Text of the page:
Let’s turn to video post-production. We dealt with this project just as if it were a documentary. All interviews were transcribed and footage was logged prior to starting the edit. We were contracted to produce two complete videos, each with a different purpose. Both videos would also live on the NYRRF website. A 5-10 minute program for the “promotional” CD and a short “music video” about running to motivate elementary school kids were cut simultaneously by two different editors from the same footage base.

    Neither program was scripted, nor was professional voiceover used in either one. So, in a sense, they were classical documentaries, even though each one had a specific purpose and needed to convey particular bits of information.  Before starting the shoot, we knew what the “feel” and the basic content was going to be, but the precise story was grew organically out of the footage we shot. A few of the running sequences were staged specifically for the camera, although we usually were only asking the runners to repeat or slightly modify what they would be doing anyway. For example, for we used walkie-talkies in the park to cue the runners and the cameraman, although this was only for co-ordination.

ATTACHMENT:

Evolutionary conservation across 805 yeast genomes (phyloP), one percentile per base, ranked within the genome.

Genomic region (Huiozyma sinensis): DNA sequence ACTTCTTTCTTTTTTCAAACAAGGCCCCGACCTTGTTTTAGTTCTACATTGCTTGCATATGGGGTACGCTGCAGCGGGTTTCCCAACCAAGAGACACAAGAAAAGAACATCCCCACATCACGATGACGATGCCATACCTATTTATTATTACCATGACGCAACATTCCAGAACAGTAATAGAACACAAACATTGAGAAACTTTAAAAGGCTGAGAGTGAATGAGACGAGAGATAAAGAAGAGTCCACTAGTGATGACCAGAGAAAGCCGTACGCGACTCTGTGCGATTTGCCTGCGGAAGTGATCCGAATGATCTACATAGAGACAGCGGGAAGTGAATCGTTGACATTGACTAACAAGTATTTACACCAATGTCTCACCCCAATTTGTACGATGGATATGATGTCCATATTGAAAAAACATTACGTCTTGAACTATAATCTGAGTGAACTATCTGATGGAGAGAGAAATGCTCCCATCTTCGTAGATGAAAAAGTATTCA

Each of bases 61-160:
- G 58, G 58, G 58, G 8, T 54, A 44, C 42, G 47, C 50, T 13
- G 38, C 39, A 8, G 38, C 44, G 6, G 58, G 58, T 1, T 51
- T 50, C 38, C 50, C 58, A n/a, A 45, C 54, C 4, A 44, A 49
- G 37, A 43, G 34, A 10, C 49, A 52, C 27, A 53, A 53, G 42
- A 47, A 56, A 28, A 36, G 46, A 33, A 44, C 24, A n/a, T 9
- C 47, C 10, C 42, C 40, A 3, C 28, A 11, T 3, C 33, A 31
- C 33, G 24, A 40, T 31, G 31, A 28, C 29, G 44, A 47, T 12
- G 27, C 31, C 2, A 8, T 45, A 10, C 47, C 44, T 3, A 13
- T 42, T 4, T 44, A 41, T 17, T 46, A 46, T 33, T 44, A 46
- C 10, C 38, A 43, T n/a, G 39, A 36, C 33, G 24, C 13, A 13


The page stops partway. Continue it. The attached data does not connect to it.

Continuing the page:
During post-production, once we had a rough cut with a storyline that made sense, we began a series of screenings with the client, who went through the video scene by scene. For the most part, the programs seemed to be on track, but, the executive director would occasionally have a strong objections to certain images we selected for reasons that I still don’t understand; totally subjective and totally irrational. Fortunately, he usually fixated on something that was unimportant to anyone else, and that did not impact the overall flow of the program. In those cases, making the change was easy, we simply took notes and did it. Unfortunately, there were other times when making the requested change would have required significant re-editing, or restructuring of the story because we didn’t have an alternative to communicate the same information. In those cases, we did not “follow orders.” That is when we had to “work it out.”

    But the videos were only a part, and not even the largest part, of the total project. The videos were elements – they would end up on one or more website. The running “music video” would be distributed as a standalone DVD for use at school assemblies; the longer video was to be the centerpiece of a CD-ROM which would be distributed at conventions, to principals, administrators, parents, and other potential adopters for the program.